6 Amazing Benefits of Orange Peel

by John Staughton (BASc, BFA) last updated -

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Most people throw away the orange peel, but that could be a mistake, considering the many potential health benefits of this overlooked part of the citrus fruit.

What is Orange Peel?

Orange peel is the outer, slightly bumpy skin of the orange fruit, along with some of the white pith beneath it. This is arguably the best part of the fruit to consume, but few people do. The orange peel is high in certain phytochemicals, flavonoids, and other antioxidants, as well as providing vitamin A, B, C, copper, calcium, and magnesium. While eating the juicy fruit is the more common way to enjoy this fruit, there are a few ways to add the peel to your diet.

Dried orange peel is a popular means of eating this part of the fruit, and despite the bitter, tough taste when eaten raw, it can be prepared in various ways to make it more palatable. While there is no immediate risk of consuming the peel, you will want to be sure it is thoroughly cleaned, to avoid the potential presence of any pesticides or herbicides.

Nutrition Facts

Orange peel, raw
Serving Size :
NutrientValue
Water [g]72.5
Energy [kcal]97
Protein [g]1.5
Total lipid (fat) [g]0.2
Carbohydrate, by difference [g]25
Fiber, total dietary [g]10.6
Calcium, Ca [mg]161
Iron, Fe [mg]0.8
Magnesium, Mg [mg]22
Phosphorus, P [mg]21
Potassium, K [mg]212
Sodium, Na [mg]3
Zinc, Zn [mg]0.25
Vitamin C, total ascorbic acid [mg]136
Thiamin [mg]0.12
Riboflavin [mg]0.09
Niacin [mg]0.9
Vitamin B-6 [mg]0.18
Folate, DFE [µg]30
Vitamin B-12 [µg]0
Vitamin A, RAE [µg]21
Vitamin A, IU [IU]420
Vitamin E (alpha-tocopherol) [mg]0.25
Fatty acids, total saturated [g]0.02
Fatty acids, total monounsaturated [g]0.04
Fatty acids, total polyunsaturated [g]0.04
Fatty acids, total trans [g]0
Cholesterol [mg]0
Sources include : USDA

Orange Peel Benefits

There are quite a few benefits to eating an orange peel, including the following:

Skin Care

Packed with vitamin E and a number of unique antioxidants, applying the inner peels directly on the skin can clear up inflammatory conditions, while also helping to prevent wrinkles and age spots.

Allergies

The regulatory effect on the immune system caused by the active compounds in these peels can suppress allergic reactions and reduce the strain on your body’s defenses.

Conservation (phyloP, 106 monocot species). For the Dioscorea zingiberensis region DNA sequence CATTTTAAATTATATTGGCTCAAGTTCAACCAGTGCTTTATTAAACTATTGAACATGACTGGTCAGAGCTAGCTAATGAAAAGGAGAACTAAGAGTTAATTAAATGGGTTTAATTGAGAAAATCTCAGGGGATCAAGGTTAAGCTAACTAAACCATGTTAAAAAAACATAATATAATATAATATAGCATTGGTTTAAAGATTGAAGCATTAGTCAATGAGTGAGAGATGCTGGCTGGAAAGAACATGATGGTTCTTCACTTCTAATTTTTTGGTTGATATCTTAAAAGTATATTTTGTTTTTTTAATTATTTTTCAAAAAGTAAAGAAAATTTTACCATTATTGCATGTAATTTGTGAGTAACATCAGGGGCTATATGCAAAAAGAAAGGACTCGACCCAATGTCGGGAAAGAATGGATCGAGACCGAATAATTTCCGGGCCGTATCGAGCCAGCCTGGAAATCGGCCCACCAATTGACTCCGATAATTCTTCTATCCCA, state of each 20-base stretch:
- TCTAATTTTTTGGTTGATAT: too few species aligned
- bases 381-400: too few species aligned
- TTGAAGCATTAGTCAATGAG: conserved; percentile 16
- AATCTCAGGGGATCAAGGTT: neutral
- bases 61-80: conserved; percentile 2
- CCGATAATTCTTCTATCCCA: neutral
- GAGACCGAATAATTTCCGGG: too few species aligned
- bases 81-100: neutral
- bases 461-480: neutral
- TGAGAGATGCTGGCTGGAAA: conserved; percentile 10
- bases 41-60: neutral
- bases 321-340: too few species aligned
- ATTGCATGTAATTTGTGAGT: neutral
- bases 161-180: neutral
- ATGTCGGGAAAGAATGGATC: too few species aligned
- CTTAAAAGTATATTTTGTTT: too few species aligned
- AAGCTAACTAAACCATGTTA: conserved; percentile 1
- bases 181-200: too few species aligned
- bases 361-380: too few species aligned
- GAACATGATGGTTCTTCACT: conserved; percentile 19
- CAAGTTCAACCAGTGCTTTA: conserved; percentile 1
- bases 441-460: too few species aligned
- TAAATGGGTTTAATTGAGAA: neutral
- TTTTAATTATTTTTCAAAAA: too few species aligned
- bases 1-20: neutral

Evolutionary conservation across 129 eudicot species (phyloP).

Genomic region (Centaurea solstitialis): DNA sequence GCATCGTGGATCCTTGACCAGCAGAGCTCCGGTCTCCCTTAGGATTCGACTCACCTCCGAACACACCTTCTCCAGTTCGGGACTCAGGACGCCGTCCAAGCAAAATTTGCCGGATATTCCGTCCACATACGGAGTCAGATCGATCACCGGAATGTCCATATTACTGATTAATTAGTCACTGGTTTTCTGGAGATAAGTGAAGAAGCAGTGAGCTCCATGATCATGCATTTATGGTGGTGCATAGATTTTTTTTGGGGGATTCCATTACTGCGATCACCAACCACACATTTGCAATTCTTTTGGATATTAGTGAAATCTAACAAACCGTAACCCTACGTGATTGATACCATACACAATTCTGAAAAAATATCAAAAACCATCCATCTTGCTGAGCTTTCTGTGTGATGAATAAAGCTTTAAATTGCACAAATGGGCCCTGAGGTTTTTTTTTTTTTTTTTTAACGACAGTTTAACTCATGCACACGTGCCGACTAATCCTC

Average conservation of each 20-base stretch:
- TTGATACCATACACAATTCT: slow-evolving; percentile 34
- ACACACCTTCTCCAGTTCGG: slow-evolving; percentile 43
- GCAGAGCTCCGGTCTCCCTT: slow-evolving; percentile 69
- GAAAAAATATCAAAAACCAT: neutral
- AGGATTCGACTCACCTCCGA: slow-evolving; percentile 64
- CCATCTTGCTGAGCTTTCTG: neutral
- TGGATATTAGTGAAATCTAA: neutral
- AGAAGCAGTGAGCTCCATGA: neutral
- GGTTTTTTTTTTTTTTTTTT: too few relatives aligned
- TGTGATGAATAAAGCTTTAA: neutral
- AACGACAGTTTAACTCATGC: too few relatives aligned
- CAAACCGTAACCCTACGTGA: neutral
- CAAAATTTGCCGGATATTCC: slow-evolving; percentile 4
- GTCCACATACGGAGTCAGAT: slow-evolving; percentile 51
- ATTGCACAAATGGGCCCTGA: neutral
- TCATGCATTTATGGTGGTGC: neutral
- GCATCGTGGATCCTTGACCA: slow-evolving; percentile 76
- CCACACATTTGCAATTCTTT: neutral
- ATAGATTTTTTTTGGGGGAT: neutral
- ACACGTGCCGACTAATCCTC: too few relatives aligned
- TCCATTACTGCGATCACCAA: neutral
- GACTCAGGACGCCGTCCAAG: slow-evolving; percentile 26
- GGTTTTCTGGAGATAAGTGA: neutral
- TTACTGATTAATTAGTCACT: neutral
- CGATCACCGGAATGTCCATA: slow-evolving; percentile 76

Cardiovascular Health

With good levels of fiber and a wealth of different nutrients, eating these peels can provide a major boost to your cardiovascular health, helping to lower blood pressure and prevent the buildup of cholesterol.

Asthma

When drinking orange peel extract in tea, or in a powdered form, it can soothe inflammation in the respiratory tracts.

Digestion

The fiber content in the peels helps to stimulate normal bowel function and prevent constipation.

Immune System

With vitamin C and various antioxidants, these peels are able to bolster the defenses of the immune system and protect against a wide range of pathogens and infections responsible for cold and flu.

How to Use Orange Peel?

You can use orange peel in any number of ways, some of which are mentioned below.

  • Topically applying the peel to the skin
  • Boiling the peel into different sauces and stews.
  • Drying the peel, and then grinding it into a potent, concentrated powder that can be added to foods, beverages, and even bathwater for an invigorating scrub.
  • Brewing tea from these peels, as well as chewing on them directly for your oral health.

Side Effects of Orange Peel

Consuming an excessive amount of orange peel is never a good idea and cause side effects such as:

  • A headache
  • Problems with your vision
  • Bodily weakness.

One of the key ingredients in this peel is synephrine, which can have stimulant effects on the body. However, when that initial burst of energy passes, it can leave you feeling drained or tired. This is also the cause of the vision and headache problems. When first trying an orange peel, start with a small amount and closely monitor how your body reacts.

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About the Author

John Staughton is a traveling writer, editor, publisher and photographer with English and Integrative Biology degrees from the University of Illinois in Champaign-Urbana (USA). He co-founded the literary journal, Sheriff Nottingham, and now serves as the Content Director for Stain’d Arts, a non-profit based in Denver, Colorado. On a perpetual journey towards the idea of home, he uses words to educate, inspire, uplift and evolve.

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